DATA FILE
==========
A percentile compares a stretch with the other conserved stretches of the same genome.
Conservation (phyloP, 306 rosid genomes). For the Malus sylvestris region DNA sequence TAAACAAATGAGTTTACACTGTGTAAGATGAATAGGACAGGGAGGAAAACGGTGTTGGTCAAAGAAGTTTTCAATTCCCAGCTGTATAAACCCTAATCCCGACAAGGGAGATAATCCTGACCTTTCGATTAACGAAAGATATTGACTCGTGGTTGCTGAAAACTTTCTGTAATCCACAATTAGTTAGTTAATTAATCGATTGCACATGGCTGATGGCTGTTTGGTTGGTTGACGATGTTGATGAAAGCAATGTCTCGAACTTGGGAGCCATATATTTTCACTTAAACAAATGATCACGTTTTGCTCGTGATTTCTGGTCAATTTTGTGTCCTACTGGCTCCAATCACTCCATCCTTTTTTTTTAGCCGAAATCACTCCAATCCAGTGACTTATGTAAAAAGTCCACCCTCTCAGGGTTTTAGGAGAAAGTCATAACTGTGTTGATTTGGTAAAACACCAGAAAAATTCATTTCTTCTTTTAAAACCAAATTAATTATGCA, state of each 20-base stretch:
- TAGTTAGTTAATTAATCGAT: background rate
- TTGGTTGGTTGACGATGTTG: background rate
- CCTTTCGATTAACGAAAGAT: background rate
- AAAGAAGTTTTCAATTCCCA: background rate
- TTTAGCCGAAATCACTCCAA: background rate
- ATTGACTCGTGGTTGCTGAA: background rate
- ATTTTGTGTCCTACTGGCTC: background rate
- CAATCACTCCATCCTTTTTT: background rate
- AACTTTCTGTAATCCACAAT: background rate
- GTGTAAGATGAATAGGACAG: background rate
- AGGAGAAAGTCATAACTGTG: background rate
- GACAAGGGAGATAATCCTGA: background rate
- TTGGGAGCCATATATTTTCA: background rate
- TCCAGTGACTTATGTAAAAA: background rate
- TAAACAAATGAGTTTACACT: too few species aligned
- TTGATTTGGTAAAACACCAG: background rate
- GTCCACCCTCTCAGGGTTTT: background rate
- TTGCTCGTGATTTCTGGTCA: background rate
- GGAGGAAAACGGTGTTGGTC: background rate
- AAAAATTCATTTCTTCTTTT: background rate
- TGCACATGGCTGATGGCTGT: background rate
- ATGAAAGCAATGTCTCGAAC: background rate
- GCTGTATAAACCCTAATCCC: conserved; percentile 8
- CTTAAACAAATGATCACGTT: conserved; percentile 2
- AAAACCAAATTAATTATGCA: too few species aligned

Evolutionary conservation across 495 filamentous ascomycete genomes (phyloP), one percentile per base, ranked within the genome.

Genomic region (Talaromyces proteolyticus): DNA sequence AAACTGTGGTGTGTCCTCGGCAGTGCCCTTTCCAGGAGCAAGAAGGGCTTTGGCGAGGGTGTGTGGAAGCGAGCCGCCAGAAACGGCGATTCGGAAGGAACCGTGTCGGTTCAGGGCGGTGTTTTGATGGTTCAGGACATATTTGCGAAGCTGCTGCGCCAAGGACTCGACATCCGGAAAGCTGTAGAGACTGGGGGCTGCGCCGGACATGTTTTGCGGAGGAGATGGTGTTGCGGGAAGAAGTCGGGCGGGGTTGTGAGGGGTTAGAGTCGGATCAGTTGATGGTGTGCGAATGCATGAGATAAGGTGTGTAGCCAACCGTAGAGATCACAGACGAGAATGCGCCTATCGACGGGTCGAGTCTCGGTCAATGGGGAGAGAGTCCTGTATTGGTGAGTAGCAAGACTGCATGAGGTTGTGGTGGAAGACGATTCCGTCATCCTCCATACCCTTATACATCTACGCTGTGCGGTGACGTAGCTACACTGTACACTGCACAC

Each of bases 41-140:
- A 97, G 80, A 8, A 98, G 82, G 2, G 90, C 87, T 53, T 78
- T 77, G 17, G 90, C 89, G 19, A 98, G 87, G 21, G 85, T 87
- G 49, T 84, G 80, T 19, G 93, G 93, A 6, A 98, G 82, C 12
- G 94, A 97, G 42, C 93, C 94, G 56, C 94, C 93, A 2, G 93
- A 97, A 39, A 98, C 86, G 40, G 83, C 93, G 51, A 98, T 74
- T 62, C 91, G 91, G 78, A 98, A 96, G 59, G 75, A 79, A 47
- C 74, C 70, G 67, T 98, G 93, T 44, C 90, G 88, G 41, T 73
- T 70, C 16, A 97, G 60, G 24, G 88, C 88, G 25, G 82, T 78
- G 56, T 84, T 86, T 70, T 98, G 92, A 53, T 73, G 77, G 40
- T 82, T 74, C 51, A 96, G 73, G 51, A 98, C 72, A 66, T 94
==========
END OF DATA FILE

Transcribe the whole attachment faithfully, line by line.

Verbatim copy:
A percentile compares a stretch with the other conserved stretches of the same genome.
Conservation (phyloP, 306 rosid genomes). For the Malus sylvestris region DNA sequence TAAACAAATGAGTTTACACTGTGTAAGATGAATAGGACAGGGAGGAAAACGGTGTTGGTCAAAGAAGTTTTCAATTCCCAGCTGTATAAACCCTAATCCCGACAAGGGAGATAATCCTGACCTTTCGATTAACGAAAGATATTGACTCGTGGTTGCTGAAAACTTTCTGTAATCCACAATTAGTTAGTTAATTAATCGATTGCACATGGCTGATGGCTGTTTGGTTGGTTGACGATGTTGATGAAAGCAATGTCTCGAACTTGGGAGCCATATATTTTCACTTAAACAAATGATCACGTTTTGCTCGTGATTTCTGGTCAATTTTGTGTCCTACTGGCTCCAATCACTCCATCCTTTTTTTTTAGCCGAAATCACTCCAATCCAGTGACTTATGTAAAAAGTCCACCCTCTCAGGGTTTTAGGAGAAAGTCATAACTGTGTTGATTTGGTAAAACACCAGAAAAATTCATTTCTTCTTTTAAAACCAAATTAATTATGCA, state of each 20-base stretch:
- TAGTTAGTTAATTAATCGAT: background rate
- TTGGTTGGTTGACGATGTTG: background rate
- CCTTTCGATTAACGAAAGAT: background rate
- AAAGAAGTTTTCAATTCCCA: background rate
- TTTAGCCGAAATCACTCCAA: background rate
- ATTGACTCGTGGTTGCTGAA: background rate
- ATTTTGTGTCCTACTGGCTC: background rate
- CAATCACTCCATCCTTTTTT: background rate
- AACTTTCTGTAATCCACAAT: background rate
- GTGTAAGATGAATAGGACAG: background rate
- AGGAGAAAGTCATAACTGTG: background rate
- GACAAGGGAGATAATCCTGA: background rate
- TTGGGAGCCATATATTTTCA: background rate
- TCCAGTGACTTATGTAAAAA: background rate
- TAAACAAATGAGTTTACACT: too few species aligned
- TTGATTTGGTAAAACACCAG: background rate
- GTCCACCCTCTCAGGGTTTT: background rate
- TTGCTCGTGATTTCTGGTCA: background rate
- GGAGGAAAACGGTGTTGGTC: background rate
- AAAAATTCATTTCTTCTTTT: background rate
- TGCACATGGCTGATGGCTGT: background rate
- ATGAAAGCAATGTCTCGAAC: background rate
- GCTGTATAAACCCTAATCCC: conserved; percentile 8
- CTTAAACAAATGATCACGTT: conserved; percentile 2
- AAAACCAAATTAATTATGCA: too few species aligned

Evolutionary conservation across 495 filamentous ascomycete genomes (phyloP), one percentile per base, ranked within the genome.

Genomic region (Talaromyces proteolyticus): DNA sequence AAACTGTGGTGTGTCCTCGGCAGTGCCCTTTCCAGGAGCAAGAAGGGCTTTGGCGAGGGTGTGTGGAAGCGAGCCGCCAGAAACGGCGATTCGGAAGGAACCGTGTCGGTTCAGGGCGGTGTTTTGATGGTTCAGGACATATTTGCGAAGCTGCTGCGCCAAGGACTCGACATCCGGAAAGCTGTAGAGACTGGGGGCTGCGCCGGACATGTTTTGCGGAGGAGATGGTGTTGCGGGAAGAAGTCGGGCGGGGTTGTGAGGGGTTAGAGTCGGATCAGTTGATGGTGTGCGAATGCATGAGATAAGGTGTGTAGCCAACCGTAGAGATCACAGACGAGAATGCGCCTATCGACGGGTCGAGTCTCGGTCAATGGGGAGAGAGTCCTGTATTGGTGAGTAGCAAGACTGCATGAGGTTGTGGTGGAAGACGATTCCGTCATCCTCCATACCCTTATACATCTACGCTGTGCGGTGACGTAGCTACACTGTACACTGCACAC

Each of bases 41-140:
- A 97, G 80, A 8, A 98, G 82, G 2, G 90, C 87, T 53, T 78
- T 77, G 17, G 90, C 89, G 19, A 98, G 87, G 21, G 85, T 87
- G 49, T 84, G 80, T 19, G 93, G 93, A 6, A 98, G 82, C 12
- G 94, A 97, G 42, C 93, C 94, G 56, C 94, C 93, A 2, G 93
- A 97, A 39, A 98, C 86, G 40, G 83, C 93, G 51, A 98, T 74
- T 62, C 91, G 91, G 78, A 98, A 96, G 59, G 75, A 79, A 47
- C 74, C 70, G 67, T 98, G 93, T 44, C 90, G 88, G 41, T 73
- T 70, C 16, A 97, G 60, G 24, G 88, C 88, G 25, G 82, T 78
- G 56, T 84, T 86, T 70, T 98, G 92, A 53, T 73, G 77, G 40
- T 82, T 74, C 51, A 96, G 73, G 51, A 98, C 72, A 66, T 94